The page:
[Date Prev][Date Next][Thread Prev][Thread Next][Date Index][Thread Index]
order of consonance/dissonance
I want to use an 'order of tonal consonance' in some musical analysis I
am doing where all the intervals are given a value based on their degree
of consonance. I know that there is still quite a lot of debate about
this, but I am working on the assumption that listener's subjective
judgements are at least related to the mathematical properties of the
frequency relations. Anyway, it would be good to compare different theories.
My main problem is that while lots of theories specify a rough order for
a few of the intervals, they don't systematically produce a table for
all of them, so I don't have any basis for systematic comparison. I am
particularly interested in the method of Plomp & Levelt, or Kameoka &
Kuriyagawa's refinement of this, based on critical bands and the
overlapping of harmonic partials. But while some authors place the equal
temperament frequencies in the x axis for this graph (e.g.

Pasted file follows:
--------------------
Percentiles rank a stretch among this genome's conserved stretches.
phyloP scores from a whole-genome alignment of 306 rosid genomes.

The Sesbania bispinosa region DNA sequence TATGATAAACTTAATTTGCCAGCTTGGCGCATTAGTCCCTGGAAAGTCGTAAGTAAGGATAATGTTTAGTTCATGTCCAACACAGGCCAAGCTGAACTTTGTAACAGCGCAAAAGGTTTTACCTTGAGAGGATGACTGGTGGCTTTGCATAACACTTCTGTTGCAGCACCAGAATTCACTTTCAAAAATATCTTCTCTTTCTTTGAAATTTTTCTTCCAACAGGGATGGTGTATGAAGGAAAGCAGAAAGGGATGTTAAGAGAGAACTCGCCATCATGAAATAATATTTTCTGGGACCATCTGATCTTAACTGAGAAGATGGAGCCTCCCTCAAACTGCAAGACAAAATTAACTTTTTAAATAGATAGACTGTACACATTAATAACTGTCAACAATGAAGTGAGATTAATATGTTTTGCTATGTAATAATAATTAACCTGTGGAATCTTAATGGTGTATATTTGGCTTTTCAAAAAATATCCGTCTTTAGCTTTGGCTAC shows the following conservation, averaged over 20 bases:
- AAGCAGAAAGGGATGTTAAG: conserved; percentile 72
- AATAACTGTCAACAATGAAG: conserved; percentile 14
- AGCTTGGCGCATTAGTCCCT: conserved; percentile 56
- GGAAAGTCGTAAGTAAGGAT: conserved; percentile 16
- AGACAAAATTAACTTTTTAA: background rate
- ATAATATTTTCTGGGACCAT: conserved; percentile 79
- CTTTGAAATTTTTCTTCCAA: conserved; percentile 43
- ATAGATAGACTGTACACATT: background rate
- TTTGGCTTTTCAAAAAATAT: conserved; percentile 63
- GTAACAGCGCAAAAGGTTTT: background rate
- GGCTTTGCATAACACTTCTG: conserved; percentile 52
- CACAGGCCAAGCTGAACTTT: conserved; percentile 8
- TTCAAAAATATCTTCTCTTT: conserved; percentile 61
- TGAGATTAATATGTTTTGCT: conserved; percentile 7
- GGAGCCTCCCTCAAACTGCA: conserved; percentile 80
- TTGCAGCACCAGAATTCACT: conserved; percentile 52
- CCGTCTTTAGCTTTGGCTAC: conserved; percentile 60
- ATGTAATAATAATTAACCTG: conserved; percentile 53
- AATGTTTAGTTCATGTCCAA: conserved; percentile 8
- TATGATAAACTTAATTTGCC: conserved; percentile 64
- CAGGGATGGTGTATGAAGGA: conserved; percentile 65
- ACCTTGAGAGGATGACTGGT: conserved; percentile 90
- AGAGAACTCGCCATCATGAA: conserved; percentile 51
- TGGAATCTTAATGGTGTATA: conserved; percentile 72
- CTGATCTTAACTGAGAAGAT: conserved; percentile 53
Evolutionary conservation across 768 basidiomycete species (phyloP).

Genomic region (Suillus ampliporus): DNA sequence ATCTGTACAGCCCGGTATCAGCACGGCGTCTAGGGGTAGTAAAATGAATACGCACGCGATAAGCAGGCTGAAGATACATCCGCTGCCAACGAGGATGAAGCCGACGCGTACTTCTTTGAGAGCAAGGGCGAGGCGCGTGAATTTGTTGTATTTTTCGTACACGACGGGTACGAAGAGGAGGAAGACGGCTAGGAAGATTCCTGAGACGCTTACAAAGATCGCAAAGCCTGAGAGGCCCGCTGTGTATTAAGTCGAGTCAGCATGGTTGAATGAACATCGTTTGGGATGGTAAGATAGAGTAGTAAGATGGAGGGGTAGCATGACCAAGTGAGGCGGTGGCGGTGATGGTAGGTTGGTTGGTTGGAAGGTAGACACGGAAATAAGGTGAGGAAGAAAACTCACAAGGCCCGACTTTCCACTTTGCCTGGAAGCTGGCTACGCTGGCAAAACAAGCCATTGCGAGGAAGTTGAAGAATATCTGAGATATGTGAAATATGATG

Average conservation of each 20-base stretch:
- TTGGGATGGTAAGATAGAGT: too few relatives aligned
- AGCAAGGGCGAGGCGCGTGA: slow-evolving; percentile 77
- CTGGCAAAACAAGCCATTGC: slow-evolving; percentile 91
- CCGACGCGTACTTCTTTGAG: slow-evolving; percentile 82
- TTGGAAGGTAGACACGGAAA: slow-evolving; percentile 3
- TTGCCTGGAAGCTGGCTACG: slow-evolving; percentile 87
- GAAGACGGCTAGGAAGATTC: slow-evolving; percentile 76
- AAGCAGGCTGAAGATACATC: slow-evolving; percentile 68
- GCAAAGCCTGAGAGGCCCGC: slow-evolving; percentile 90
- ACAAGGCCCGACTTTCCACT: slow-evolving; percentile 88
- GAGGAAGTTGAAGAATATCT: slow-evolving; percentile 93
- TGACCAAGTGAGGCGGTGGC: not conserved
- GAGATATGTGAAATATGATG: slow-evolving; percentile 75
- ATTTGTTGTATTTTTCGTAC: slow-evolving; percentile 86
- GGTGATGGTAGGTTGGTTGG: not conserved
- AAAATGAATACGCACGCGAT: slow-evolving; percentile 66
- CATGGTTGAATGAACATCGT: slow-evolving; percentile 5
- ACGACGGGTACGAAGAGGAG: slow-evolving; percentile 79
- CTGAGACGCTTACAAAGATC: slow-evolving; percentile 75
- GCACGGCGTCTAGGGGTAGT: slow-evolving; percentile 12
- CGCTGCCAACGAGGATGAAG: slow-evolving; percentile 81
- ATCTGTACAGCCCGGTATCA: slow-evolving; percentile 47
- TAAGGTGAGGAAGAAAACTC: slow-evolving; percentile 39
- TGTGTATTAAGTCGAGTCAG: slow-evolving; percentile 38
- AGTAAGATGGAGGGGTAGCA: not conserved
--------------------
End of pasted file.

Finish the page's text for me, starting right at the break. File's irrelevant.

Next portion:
<http://sethares.engr.wisc.edu/paperspdf/consonance.pdf> )- I haven't
been able to find an explicit quantified table for where exactly on the
y axis the 12 equal temperament semitones sit.
I am aware that these values can change depending on what frequency is
taken as fundamental. I am also aware that by this method (as well as
the Helmholtz method it is inspired by) intervals greater than an octave
will not necessarily have the same consonance as their analogue
intervals smaller than an octave (e.g. the 10th versus the 3rd). But has
anyone actually produced data for intervals above an octave? Or even
more ideally, does anyone know an equation I can plug into Matlab to
produce the graph for a given fundamental frequency myself (across
your help would be much appreciated!
Sonic Arts Research Centre
Queen's University Belfast
p.s. does anyone have a pdf copy of Kameoka & Kuriyagawa's paper
Consonance Theory Part II: Consonance of Complex Tones and Its